Politicians should tell the voters their position on controversial issues before, not after, elections.
My position on immigration:
Where are we right now?
Immigrants always have and will continue to contribute to our nation the values of personal responsibility and a focus on family, instead of reliance on government; the spirit of the entrepreneur—-with its creativity and innovation; and fiscal conservatism. Hispanics, in particular, are in a position to contribute these values, and Hispanics currently make up the major part of our immigrant and undocumented-immigrant populations. But we have created an untenable and unsustainable situation: We have perhaps 20 million people who live and work at the margins of society and the law. I do not believe the nation can continue with this large and growing class of residents who are isolated into a separate sub-culture. The nation needs clear borders and an identifiable citizenry that votes and taxes itself and decides its policies.
What caused this problem?
I believe that our own policies have created this problem. First, there is so much pressure on employers, with the minimum wage, over-regulation, over-unionization, and crazy law suits, that we have created the need for an “illegal” labor market. I call this the “black market” for labor. This is the natural economic outcome of bad government policy that was supposed to be “pro-worker” but actually causes employers to hire as few people as possible and creates distorted employer-employee relations. At the same time, Democrat politicians, in collaboration with labor unions, have created high barriers to trade, especially with Mexico. This creates unemployment in Mexico, because Mexico cannot export its products as easily. What do you get when you create a need for “illegal” labor in one nation, and right next door you create high employment? The answer is that you will get migration—-people will go where the jobs are. If you add to this the free social welfare programs in the U.S.—-and I oppose these, except for the very few who cannot take care of themselves—-then you create an incentive for even more illegal immigration. These policies in the U.S., over the past 50 years, have created this problem.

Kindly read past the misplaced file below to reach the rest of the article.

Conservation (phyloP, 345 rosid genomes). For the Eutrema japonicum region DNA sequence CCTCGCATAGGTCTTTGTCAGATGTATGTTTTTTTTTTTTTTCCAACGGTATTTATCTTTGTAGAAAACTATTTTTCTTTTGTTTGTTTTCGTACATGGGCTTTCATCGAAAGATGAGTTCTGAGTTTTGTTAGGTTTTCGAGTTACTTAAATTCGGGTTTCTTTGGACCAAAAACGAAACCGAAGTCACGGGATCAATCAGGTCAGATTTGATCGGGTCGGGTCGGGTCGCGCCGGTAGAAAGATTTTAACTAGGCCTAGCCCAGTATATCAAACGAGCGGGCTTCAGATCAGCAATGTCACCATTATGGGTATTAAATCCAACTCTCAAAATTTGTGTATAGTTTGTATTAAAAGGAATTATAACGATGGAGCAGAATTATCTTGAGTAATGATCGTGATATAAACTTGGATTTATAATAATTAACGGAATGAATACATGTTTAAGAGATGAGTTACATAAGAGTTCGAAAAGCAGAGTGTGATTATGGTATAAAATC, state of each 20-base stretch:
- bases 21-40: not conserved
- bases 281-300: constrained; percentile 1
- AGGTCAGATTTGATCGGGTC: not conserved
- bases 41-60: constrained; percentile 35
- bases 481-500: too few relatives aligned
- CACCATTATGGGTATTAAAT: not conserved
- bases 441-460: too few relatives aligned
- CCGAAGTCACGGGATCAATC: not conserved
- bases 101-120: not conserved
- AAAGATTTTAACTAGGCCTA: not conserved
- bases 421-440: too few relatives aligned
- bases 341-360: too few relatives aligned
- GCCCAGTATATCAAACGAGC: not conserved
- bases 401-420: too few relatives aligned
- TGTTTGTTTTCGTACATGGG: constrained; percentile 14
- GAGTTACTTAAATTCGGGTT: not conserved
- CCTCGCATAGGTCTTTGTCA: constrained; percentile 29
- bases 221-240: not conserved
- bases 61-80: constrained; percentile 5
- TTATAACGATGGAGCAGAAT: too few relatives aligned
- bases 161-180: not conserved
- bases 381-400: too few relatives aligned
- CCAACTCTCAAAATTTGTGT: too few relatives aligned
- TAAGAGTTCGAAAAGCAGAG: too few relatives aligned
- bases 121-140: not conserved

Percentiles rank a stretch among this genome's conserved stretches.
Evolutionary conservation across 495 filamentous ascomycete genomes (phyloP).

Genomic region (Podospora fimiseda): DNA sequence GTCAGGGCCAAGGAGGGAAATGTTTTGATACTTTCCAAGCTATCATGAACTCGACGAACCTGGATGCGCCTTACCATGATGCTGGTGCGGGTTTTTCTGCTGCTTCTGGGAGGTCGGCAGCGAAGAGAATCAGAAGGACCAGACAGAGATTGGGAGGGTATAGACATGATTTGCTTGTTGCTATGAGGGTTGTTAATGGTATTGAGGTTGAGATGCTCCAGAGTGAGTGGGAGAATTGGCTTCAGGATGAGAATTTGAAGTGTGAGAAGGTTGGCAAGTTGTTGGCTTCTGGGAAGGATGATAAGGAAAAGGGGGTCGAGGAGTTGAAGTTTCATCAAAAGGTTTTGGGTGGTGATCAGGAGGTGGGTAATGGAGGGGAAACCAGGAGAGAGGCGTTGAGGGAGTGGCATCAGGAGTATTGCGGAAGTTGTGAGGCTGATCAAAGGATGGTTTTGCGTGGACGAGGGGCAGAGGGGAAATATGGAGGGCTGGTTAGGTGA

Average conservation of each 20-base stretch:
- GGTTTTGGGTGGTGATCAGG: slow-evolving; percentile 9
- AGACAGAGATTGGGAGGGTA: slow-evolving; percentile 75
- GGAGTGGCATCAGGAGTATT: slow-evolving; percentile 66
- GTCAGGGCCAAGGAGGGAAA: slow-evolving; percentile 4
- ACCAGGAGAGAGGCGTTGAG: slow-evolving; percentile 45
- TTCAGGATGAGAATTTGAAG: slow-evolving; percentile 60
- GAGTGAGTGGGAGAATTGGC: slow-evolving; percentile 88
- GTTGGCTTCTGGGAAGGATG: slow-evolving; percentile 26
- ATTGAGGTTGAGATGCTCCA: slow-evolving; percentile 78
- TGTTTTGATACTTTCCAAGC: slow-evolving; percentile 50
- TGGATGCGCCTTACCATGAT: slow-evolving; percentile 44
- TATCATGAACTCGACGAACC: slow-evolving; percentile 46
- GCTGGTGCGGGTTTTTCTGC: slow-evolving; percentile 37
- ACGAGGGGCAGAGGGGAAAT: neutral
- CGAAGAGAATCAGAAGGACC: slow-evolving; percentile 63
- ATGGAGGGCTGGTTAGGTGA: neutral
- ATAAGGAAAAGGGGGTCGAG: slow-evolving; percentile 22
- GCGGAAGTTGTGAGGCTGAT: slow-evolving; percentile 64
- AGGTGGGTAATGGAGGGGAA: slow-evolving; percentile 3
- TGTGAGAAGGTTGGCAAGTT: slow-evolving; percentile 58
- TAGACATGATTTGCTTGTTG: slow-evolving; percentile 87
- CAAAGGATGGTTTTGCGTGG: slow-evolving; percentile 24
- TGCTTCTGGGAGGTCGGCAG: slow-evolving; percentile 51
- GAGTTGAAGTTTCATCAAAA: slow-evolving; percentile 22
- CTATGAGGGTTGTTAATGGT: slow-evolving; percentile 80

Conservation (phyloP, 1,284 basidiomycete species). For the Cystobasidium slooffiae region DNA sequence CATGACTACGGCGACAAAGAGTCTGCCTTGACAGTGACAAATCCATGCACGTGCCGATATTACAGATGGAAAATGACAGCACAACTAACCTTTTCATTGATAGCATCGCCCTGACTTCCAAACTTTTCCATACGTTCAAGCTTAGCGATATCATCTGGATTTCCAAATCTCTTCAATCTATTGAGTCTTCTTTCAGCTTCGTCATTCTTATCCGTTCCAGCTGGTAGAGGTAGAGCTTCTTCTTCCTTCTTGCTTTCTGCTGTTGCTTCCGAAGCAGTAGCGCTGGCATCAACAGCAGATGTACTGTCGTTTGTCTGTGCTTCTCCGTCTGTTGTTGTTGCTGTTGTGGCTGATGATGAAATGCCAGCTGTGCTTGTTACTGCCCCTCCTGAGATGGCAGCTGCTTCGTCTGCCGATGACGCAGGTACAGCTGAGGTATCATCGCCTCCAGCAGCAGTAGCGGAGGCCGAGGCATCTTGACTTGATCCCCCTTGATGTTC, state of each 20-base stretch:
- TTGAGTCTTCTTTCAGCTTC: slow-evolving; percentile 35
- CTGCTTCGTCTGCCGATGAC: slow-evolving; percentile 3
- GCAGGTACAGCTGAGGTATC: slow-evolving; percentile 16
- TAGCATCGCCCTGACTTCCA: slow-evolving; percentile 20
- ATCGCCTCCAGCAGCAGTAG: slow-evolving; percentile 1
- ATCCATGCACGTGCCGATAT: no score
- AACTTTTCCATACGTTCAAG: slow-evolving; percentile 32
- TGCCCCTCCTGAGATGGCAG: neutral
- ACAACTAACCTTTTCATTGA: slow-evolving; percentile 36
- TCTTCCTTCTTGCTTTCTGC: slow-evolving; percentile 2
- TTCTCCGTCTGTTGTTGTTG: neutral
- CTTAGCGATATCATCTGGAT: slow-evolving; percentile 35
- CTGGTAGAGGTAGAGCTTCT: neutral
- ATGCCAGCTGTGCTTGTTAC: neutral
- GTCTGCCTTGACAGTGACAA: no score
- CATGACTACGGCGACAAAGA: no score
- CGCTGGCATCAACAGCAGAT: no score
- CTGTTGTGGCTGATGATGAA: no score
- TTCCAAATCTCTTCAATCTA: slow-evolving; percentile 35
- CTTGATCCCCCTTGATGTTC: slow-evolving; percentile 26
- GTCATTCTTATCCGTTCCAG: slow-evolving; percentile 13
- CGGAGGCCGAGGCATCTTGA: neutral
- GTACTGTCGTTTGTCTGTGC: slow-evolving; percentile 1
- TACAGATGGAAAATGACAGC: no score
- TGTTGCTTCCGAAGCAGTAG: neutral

What is the solution?
The solution lies in these steps: First, we need to control of flow of immigration by controlling the border and raising the number of legal immigrants allowed to come here. Next, I support the return to a free-market approach to labor. This means repealing the minimum wage and excessive labor regulations, and putting an end to over-protecting the unions. I know many people disagree with this, because they think those policies are “pro-worker,” but they are not. Next, allow more free trade internationally, which will make large scale migrations of workers less necessary. Finally, reduce social welfare programs except for those who are genuinely unable to take care of themselves. I would stop the legislation my opponent has proposed, which is even more red tape for employers who want to hire workers from Mexico, and would force employers to provide housing and cheap meals to these workers. This will cause even fewer jobs and poor living conditions in a labor-camp atmosphere, where workers are treated as though they are not even capable of choosing their own housing and food.